A better oil and gas industry for Colorado

Thanks to the dogged persistence of Governor Ritter and his expert staff, Colorado has new oil and gas rules that will help make the industry a better neighbor and position it for a cleaner and stronger energy future.

The new rules were finalized last week, but the change started in 2007 when Governor Ritter asked the state legislature for the authority to change the make-up of the Colorado Oil and Gas Conservation Commission.  Prior to 2007, the Commission, which regulates oil and gas production in Colorado, consisted of seven members, and it was required by law that at least five of them worked for industry. Now, the Commission consists of nine members, only 3 of whom must have industry experience, and it reserves one spot for someone with substantial environmental or wildlife experience, and another for someone with substantial experience in land conservation or reclamation.  This was a terrific way to begin oversight reform.

The new rules are a reasonable response to an unprecedented drilling boom in Colorado - one that is being replicated across the country.  Colorado went from a state with 1,000 drilling applications in 1996 to over 8,000 in 2008. 

To be honest, many feel the rules do not go far enough in protecting human health and wildlife. But they are a giant leap forward, and we hope just one of many regulatory improvements nationwide.  Among other things, the rules:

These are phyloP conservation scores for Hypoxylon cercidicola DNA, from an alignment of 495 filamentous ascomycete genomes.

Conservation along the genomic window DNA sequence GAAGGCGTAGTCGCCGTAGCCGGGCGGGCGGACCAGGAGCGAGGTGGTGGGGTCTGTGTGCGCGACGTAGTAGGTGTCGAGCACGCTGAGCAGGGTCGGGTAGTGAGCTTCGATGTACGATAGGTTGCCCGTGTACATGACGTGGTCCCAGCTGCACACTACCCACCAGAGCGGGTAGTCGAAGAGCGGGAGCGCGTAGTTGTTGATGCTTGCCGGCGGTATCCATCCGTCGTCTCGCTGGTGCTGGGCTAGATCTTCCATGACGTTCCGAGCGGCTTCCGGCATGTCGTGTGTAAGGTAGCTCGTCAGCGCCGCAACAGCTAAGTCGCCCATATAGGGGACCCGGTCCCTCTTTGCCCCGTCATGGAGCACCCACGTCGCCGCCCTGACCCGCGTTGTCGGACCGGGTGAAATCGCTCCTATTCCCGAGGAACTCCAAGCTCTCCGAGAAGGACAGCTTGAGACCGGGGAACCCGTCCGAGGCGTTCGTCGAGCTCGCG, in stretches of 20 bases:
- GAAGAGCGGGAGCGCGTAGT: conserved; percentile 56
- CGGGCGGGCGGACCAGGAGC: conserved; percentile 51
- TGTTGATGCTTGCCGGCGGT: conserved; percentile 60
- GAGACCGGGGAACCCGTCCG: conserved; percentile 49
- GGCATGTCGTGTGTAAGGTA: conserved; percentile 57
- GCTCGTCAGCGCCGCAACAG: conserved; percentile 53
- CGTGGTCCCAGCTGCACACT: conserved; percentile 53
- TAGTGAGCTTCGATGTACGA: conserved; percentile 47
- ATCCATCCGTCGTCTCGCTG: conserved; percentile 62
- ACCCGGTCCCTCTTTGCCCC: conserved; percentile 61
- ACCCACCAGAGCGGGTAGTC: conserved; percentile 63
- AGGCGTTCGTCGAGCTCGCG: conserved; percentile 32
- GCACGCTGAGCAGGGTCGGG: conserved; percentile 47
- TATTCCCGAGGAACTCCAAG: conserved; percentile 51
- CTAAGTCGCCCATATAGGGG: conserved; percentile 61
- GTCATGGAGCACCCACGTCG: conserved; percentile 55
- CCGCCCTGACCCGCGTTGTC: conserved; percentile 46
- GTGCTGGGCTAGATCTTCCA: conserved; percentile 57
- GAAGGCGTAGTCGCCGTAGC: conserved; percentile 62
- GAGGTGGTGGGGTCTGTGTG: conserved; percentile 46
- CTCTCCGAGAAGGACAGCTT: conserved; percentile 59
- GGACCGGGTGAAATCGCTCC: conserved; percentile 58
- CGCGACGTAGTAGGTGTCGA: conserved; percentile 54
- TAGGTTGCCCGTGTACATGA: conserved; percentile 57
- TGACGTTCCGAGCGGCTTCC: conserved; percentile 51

• require operators to maintain an inventory of chemicals kept on site nears wells;
  • help protect drinking water by creating buffer zones near drinking water sources and requiring monitoring of well pressure and water quality in some circumstances;
  • require emission control devices on certain equipment located near homes, schools, and other occupied buildings;
  • improve regulation of waste, including toxic waste;
  • require operators to work with the Colorado Division of Wildlife to develop mitigation plans when drilling occurs near sensitive wildlife habitat such as sage grouse breeding and nesting areas, elk calving habitat, and black-footed ferret habitat;
  • prohibit drilling to the maximum extent possible in critical wildlife habitat such as big horn sheep lambing areas and adjacent to native cutthroat trout streams; and
  • provide a formal consultation role for the Colorado Department of Public Health and Environment and Colorado Division of Wildlife to protect public health, the environment, and wildlife.

While industry opposed these new rules, they are reasonable and appropriate. The oil and gas rulebook in Colorado has been updated to better reflect current knowledge about the impacts of oil and gas operations and the technologies available to reduce these impacts. The rules promote thoughtful and comprehensive planning of oil and gas industrial sites in advance, to minimize ground disturbance and environmental impacts -- something that should also save industry money. 

The Governor and the legislature heard the cries of local communities who have experienced industrial activity and were asking for better protection of human health, livestock health, and wildlife habitat.  Clear skies and pure water are essential not only for our health, but for preserving our state's economic assets and quality of life.